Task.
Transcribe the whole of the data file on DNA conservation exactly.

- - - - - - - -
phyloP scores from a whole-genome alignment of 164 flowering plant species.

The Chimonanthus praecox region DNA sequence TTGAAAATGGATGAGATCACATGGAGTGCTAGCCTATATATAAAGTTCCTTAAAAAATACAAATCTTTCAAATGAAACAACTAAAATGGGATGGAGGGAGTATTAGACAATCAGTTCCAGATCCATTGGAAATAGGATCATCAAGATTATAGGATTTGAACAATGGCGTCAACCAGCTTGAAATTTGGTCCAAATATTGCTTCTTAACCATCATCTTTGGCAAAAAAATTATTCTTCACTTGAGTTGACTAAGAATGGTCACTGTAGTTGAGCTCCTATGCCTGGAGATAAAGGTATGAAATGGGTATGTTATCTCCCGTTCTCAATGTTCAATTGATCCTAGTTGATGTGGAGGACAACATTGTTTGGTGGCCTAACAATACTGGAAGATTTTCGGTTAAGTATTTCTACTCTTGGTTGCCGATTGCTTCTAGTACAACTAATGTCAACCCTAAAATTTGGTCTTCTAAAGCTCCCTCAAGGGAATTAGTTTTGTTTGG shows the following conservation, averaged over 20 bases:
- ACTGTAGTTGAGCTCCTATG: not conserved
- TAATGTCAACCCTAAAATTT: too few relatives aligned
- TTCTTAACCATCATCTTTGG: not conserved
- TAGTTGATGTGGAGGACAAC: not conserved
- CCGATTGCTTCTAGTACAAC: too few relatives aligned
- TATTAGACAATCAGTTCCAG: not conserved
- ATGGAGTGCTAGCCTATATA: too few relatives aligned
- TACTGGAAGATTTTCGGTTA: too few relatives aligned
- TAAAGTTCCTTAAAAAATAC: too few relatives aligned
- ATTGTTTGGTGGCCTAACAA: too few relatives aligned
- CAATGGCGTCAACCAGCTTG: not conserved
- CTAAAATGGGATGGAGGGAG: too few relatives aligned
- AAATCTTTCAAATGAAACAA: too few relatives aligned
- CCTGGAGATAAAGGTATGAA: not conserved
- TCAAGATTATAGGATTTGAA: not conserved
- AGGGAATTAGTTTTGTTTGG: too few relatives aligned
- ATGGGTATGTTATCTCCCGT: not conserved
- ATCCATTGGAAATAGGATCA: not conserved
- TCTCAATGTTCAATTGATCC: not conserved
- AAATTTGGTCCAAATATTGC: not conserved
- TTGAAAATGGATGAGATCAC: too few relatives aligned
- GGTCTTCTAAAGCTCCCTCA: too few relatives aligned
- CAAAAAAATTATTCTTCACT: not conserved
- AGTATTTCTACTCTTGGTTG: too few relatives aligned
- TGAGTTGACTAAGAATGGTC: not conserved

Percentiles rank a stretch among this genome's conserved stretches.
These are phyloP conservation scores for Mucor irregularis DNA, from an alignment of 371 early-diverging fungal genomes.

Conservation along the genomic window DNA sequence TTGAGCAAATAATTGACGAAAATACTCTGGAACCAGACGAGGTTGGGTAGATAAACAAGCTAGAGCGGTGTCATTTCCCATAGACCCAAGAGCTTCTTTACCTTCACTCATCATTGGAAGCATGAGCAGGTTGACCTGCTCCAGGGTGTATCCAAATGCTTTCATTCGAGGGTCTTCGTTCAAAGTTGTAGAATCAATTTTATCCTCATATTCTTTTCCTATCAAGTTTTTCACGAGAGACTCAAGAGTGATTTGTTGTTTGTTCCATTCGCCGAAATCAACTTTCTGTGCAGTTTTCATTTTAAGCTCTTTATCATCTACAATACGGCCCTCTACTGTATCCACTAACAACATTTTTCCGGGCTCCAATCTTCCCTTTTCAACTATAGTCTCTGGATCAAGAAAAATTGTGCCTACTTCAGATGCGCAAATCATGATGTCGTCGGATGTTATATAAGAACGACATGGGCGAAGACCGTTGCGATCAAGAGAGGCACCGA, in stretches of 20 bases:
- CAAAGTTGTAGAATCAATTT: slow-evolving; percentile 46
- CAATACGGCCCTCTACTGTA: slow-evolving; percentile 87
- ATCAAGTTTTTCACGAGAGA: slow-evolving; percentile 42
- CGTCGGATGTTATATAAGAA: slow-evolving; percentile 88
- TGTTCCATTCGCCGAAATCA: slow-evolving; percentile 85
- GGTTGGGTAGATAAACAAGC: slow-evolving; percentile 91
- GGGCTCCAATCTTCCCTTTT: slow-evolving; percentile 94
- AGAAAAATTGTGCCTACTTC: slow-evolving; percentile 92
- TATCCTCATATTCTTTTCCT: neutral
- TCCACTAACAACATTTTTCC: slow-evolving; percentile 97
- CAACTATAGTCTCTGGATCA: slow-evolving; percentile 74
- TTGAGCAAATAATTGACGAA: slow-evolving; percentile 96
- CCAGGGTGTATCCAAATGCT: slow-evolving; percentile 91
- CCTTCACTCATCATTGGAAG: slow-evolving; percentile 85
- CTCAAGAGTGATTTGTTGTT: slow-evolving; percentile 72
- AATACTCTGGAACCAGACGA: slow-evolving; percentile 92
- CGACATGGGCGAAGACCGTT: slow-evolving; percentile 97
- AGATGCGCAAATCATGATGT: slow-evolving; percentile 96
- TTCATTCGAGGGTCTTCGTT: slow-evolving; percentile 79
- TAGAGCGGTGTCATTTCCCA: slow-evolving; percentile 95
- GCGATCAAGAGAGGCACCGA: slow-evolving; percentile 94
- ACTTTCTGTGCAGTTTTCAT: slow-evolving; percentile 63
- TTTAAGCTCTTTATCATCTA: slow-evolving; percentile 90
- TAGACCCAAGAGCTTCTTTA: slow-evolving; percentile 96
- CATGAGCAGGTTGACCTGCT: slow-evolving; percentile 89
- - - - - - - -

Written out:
phyloP scores from a whole-genome alignment of 164 flowering plant species.

The Chimonanthus praecox region DNA sequence TTGAAAATGGATGAGATCACATGGAGTGCTAGCCTATATATAAAGTTCCTTAAAAAATACAAATCTTTCAAATGAAACAACTAAAATGGGATGGAGGGAGTATTAGACAATCAGTTCCAGATCCATTGGAAATAGGATCATCAAGATTATAGGATTTGAACAATGGCGTCAACCAGCTTGAAATTTGGTCCAAATATTGCTTCTTAACCATCATCTTTGGCAAAAAAATTATTCTTCACTTGAGTTGACTAAGAATGGTCACTGTAGTTGAGCTCCTATGCCTGGAGATAAAGGTATGAAATGGGTATGTTATCTCCCGTTCTCAATGTTCAATTGATCCTAGTTGATGTGGAGGACAACATTGTTTGGTGGCCTAACAATACTGGAAGATTTTCGGTTAAGTATTTCTACTCTTGGTTGCCGATTGCTTCTAGTACAACTAATGTCAACCCTAAAATTTGGTCTTCTAAAGCTCCCTCAAGGGAATTAGTTTTGTTTGG shows the following conservation, averaged over 20 bases:
- ACTGTAGTTGAGCTCCTATG: not conserved
- TAATGTCAACCCTAAAATTT: too few relatives aligned
- TTCTTAACCATCATCTTTGG: not conserved
- TAGTTGATGTGGAGGACAAC: not conserved
- CCGATTGCTTCTAGTACAAC: too few relatives aligned
- TATTAGACAATCAGTTCCAG: not conserved
- ATGGAGTGCTAGCCTATATA: too few relatives aligned
- TACTGGAAGATTTTCGGTTA: too few relatives aligned
- TAAAGTTCCTTAAAAAATAC: too few relatives aligned
- ATTGTTTGGTGGCCTAACAA: too few relatives aligned
- CAATGGCGTCAACCAGCTTG: not conserved
- CTAAAATGGGATGGAGGGAG: too few relatives aligned
- AAATCTTTCAAATGAAACAA: too few relatives aligned
- CCTGGAGATAAAGGTATGAA: not conserved
- TCAAGATTATAGGATTTGAA: not conserved
- AGGGAATTAGTTTTGTTTGG: too few relatives aligned
- ATGGGTATGTTATCTCCCGT: not conserved
- ATCCATTGGAAATAGGATCA: not conserved
- TCTCAATGTTCAATTGATCC: not conserved
- AAATTTGGTCCAAATATTGC: not conserved
- TTGAAAATGGATGAGATCAC: too few relatives aligned
- GGTCTTCTAAAGCTCCCTCA: too few relatives aligned
- CAAAAAAATTATTCTTCACT: not conserved
- AGTATTTCTACTCTTGGTTG: too few relatives aligned
- TGAGTTGACTAAGAATGGTC: not conserved

Percentiles rank a stretch among this genome's conserved stretches.
These are phyloP conservation scores for Mucor irregularis DNA, from an alignment of 371 early-diverging fungal genomes.

Conservation along the genomic window DNA sequence TTGAGCAAATAATTGACGAAAATACTCTGGAACCAGACGAGGTTGGGTAGATAAACAAGCTAGAGCGGTGTCATTTCCCATAGACCCAAGAGCTTCTTTACCTTCACTCATCATTGGAAGCATGAGCAGGTTGACCTGCTCCAGGGTGTATCCAAATGCTTTCATTCGAGGGTCTTCGTTCAAAGTTGTAGAATCAATTTTATCCTCATATTCTTTTCCTATCAAGTTTTTCACGAGAGACTCAAGAGTGATTTGTTGTTTGTTCCATTCGCCGAAATCAACTTTCTGTGCAGTTTTCATTTTAAGCTCTTTATCATCTACAATACGGCCCTCTACTGTATCCACTAACAACATTTTTCCGGGCTCCAATCTTCCCTTTTCAACTATAGTCTCTGGATCAAGAAAAATTGTGCCTACTTCAGATGCGCAAATCATGATGTCGTCGGATGTTATATAAGAACGACATGGGCGAAGACCGTTGCGATCAAGAGAGGCACCGA, in stretches of 20 bases:
- CAAAGTTGTAGAATCAATTT: slow-evolving; percentile 46
- CAATACGGCCCTCTACTGTA: slow-evolving; percentile 87
- ATCAAGTTTTTCACGAGAGA: slow-evolving; percentile 42
- CGTCGGATGTTATATAAGAA: slow-evolving; percentile 88
- TGTTCCATTCGCCGAAATCA: slow-evolving; percentile 85
- GGTTGGGTAGATAAACAAGC: slow-evolving; percentile 91
- GGGCTCCAATCTTCCCTTTT: slow-evolving; percentile 94
- AGAAAAATTGTGCCTACTTC: slow-evolving; percentile 92
- TATCCTCATATTCTTTTCCT: neutral
- TCCACTAACAACATTTTTCC: slow-evolving; percentile 97
- CAACTATAGTCTCTGGATCA: slow-evolving; percentile 74
- TTGAGCAAATAATTGACGAA: slow-evolving; percentile 96
- CCAGGGTGTATCCAAATGCT: slow-evolving; percentile 91
- CCTTCACTCATCATTGGAAG: slow-evolving; percentile 85
- CTCAAGAGTGATTTGTTGTT: slow-evolving; percentile 72
- AATACTCTGGAACCAGACGA: slow-evolving; percentile 92
- CGACATGGGCGAAGACCGTT: slow-evolving; percentile 97
- AGATGCGCAAATCATGATGT: slow-evolving; percentile 96
- TTCATTCGAGGGTCTTCGTT: slow-evolving; percentile 79
- TAGAGCGGTGTCATTTCCCA: slow-evolving; percentile 95
- GCGATCAAGAGAGGCACCGA: slow-evolving; percentile 94
- ACTTTCTGTGCAGTTTTCAT: slow-evolving; percentile 63
- TTTAAGCTCTTTATCATCTA: slow-evolving; percentile 90
- TAGACCCAAGAGCTTCTTTA: slow-evolving; percentile 96
- CATGAGCAGGTTGACCTGCT: slow-evolving; percentile 89